Jesus is a storyteller—a master storyteller.
But the stories he shares are not the kind we are used to hearing. Jesus uses parables, a form not often told in Western cultures. We’re accustomed to stories that have a beginning, a middle, and an end—“happily ever after,” if possible. A parable, on the other hand, sets the scene, continues with an odd detail here and a subtle hint there, and, just when we expect it to end—it doesn’t. It leaves us hanging—waiting, hoping, wondering. Parables are meant to throw us off-kilter, to make us wonder “if,” to call us to conversion.
Most of us have heard the parable of the prodigal son, also known as the prodigal father, the merciful father, the lost son(s). Each title reveals something about the story. But these titles focus on the middle of the story. When it comes to parables, the beginning and the end are the places of power and deepest insight.
The prodigal son is the third story in a triad that focuses on God’s concern for those who are lost. It follows the parables of the lost sheep and the lost coin. The beginning of Luke’s narrative provides a context for understanding these parables and gives us important insight about the audience for whom the stories are intended.
Luke situates these stories at a feast, a public meal. Jesus celebrates and eats with tax collectors and sinners—outcasts and those on the fringe of acceptable religious society. Many would think he shouldn’t be seen with these people, much less share a meal with them. Luke sets the scene:
“The tax collectors and sinners were all drawing near to listen to him, but the Pharisees and scribes began to complain, saying, ‘This man welcomes sinners and eats with them.’ So to them he addressed this parable” (15:1-3).
The three parables are directed, like an arrow to the heart, to the self-righteous who criticize Jesus’ behavior and his dinner companions, refusing to join them for the meal.
A Familiar Tale
The parable of the prodigal son begins simply, disarmingly so: “A man had two sons.” This is a story about the father’s relationship with both of them and, more importantly, their relationship with each other. We know from hearing the story so often that both have terrible relationships with their father and are estranged from each other.
As we listen, we tend to decide which son we are like: the one who wants his inheritance now (in effect saying, “I want you dead and gone”) or the one who says, “I’ve slaved for you my whole life, and I have nothing to show for it.”
In the time of Jesus, the elder son would inherit everything from his father. In turn, it was his responsibility to care for the other members of the family, carry on his father’s name, and honor him. Usually, after the initial inheritance, the elder son would give a portion to his siblings.
But the younger son wants his share now! And from the very first action of the father, things start to get strange. Instead of following the tradition of the Jewish community by passing on the full inheritance to the elder, the father splits it in half and gives the younger son an equal share.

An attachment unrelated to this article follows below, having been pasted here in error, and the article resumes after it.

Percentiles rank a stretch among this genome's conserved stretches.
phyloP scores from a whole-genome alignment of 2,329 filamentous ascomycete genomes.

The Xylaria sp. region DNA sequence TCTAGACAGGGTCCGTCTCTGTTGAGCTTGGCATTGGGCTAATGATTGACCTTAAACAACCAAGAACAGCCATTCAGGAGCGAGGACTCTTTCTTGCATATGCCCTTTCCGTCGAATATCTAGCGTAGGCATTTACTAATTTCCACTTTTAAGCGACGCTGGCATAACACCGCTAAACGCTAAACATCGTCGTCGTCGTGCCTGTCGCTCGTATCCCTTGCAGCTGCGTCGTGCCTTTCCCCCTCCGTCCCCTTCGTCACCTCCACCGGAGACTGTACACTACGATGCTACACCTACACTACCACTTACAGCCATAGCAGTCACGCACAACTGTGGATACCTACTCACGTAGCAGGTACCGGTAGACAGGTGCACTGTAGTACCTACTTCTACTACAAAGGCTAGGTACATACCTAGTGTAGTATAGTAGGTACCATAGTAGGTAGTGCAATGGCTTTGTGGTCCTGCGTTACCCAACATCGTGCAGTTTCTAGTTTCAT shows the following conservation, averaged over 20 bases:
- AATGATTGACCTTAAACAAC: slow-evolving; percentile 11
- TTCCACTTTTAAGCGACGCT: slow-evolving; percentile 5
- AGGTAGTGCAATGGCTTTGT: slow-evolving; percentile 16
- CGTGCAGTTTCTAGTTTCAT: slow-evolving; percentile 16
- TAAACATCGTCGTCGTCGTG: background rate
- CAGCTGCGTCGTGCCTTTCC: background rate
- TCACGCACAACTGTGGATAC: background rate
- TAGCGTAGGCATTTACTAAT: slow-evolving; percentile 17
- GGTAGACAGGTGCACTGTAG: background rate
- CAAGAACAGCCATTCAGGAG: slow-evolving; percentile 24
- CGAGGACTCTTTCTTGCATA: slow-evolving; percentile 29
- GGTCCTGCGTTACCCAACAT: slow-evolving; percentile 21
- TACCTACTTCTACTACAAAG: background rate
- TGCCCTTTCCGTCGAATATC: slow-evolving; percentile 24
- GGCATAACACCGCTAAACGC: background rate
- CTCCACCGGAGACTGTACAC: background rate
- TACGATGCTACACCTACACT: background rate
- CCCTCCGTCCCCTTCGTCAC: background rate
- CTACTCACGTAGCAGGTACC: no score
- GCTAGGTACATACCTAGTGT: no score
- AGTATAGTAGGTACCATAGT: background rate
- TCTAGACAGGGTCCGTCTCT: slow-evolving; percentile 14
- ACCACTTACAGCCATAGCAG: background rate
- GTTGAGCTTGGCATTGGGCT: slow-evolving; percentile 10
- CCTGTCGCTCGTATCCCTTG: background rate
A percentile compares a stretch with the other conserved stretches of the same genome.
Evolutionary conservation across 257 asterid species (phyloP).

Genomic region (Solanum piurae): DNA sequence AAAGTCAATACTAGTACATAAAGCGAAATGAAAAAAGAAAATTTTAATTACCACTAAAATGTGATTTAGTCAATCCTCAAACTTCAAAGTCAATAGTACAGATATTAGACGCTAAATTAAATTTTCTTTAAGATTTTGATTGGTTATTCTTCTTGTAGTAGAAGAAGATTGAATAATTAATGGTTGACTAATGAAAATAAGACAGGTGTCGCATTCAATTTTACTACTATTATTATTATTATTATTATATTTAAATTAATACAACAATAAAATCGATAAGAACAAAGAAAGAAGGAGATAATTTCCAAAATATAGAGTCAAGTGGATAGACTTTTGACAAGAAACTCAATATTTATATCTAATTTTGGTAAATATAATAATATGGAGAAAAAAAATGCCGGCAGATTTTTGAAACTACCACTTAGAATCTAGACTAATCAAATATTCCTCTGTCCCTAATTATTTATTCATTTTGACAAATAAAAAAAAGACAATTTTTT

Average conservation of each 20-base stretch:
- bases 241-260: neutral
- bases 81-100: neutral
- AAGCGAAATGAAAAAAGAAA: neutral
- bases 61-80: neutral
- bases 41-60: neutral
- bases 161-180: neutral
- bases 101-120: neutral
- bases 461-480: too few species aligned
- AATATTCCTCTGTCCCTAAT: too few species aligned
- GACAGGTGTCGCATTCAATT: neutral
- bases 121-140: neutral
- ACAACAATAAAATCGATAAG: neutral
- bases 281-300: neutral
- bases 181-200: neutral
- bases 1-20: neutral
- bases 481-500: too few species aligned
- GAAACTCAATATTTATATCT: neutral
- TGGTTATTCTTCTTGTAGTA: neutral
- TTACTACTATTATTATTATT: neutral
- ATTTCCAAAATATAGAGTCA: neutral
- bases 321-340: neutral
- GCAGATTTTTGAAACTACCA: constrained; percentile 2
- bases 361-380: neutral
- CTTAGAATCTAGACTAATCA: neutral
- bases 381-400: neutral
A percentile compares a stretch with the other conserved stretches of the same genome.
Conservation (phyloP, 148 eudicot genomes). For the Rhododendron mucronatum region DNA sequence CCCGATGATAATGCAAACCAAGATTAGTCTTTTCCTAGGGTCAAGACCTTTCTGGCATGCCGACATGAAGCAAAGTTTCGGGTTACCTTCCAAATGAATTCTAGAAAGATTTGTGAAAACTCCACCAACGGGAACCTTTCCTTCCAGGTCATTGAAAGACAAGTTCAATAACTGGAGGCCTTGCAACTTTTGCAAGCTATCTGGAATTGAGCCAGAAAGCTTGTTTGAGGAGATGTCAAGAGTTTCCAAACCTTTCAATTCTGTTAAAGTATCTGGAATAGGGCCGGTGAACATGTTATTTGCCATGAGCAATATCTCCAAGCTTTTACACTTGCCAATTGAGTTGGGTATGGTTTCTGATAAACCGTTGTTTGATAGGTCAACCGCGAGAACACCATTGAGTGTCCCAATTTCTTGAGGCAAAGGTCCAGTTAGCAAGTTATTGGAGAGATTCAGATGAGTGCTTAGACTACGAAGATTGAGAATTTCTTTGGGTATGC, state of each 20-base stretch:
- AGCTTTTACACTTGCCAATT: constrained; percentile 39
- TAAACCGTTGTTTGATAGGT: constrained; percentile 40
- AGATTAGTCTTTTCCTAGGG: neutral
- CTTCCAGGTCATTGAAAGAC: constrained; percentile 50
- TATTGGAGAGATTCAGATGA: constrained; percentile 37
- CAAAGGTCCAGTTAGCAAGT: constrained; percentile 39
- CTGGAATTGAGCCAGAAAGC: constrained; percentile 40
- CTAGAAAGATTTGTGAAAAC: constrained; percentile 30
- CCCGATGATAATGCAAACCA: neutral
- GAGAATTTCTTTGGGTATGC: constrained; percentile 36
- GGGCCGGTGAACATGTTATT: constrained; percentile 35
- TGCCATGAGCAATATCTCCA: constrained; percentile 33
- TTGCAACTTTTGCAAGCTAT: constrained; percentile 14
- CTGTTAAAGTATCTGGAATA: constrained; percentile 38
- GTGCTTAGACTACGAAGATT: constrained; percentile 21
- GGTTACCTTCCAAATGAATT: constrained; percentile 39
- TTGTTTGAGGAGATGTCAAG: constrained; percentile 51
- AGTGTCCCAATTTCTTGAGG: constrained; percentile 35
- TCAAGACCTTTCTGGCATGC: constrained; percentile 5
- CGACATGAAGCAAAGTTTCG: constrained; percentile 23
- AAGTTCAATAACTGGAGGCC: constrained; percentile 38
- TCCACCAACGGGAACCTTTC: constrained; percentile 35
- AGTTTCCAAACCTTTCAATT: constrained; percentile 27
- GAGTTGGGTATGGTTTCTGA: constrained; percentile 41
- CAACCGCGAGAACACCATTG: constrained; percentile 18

Jesus’ listeners would be shocked. What kind of Jew—and father—is this man? From the onset, the actions of the father are about one thing, which becomes more obvious toward the end of the story: getting his children to realize how much he loves them, and to reconcile with each other.
A Calculated Plan?
We know the gist of the parable. The younger son squanders his share of the inheritance on “a life of dissipation.” He has cut his ties not only to his father and family, but also to his race, his country, and his God.
Then he falls on hard times, reduced to the lowest level of survival, taking care of swine. He’s so hungry, he wants to eat the pig slop, but nobody offers him any.
He finally “comes to his senses.” We tend to interpret this as repentance, but it is nothing of the sort. It’s a coldly calculated plan to take care of his basic needs. He will return home, “eat humble pie,” and offer to resume working on the estate—to be paid as an ordinary hired hand, nothing more.
This would widen the gulf with his older brother, who has lost half his inheritance and now has to pay his wayward brother while he stays at home.
A Family in Turmoil
When the younger son sold his birthright and inheritance, he betrayed his community, his religion, and his God. On his route back he will have to face his angry neighbors and other Jews. They will probably throw dung and garbage at him, if not stones.
The geography of small communities followed the same pattern. The houses were in the heart of the town, then the public areas, marketplaces, the well, synagogue and other buildings, then the outlying fields owned by all the extended families. He would have to work his way back into his father’s house.
This is the reason his father goes out every day to seek his lost son, hoping against hope that he will return. When he does, he will serve as his shield, walking back in with him. He is willing to humiliate himself day after day, hoping the younger son returns.
This action reveals the sorry state in the family. It was the responsibility of the elder son to keep the family together. The older son should have gone after his brother. He has disregarded the first of his duties as elder son/brother, causing his father to be humiliated daily before the whole community.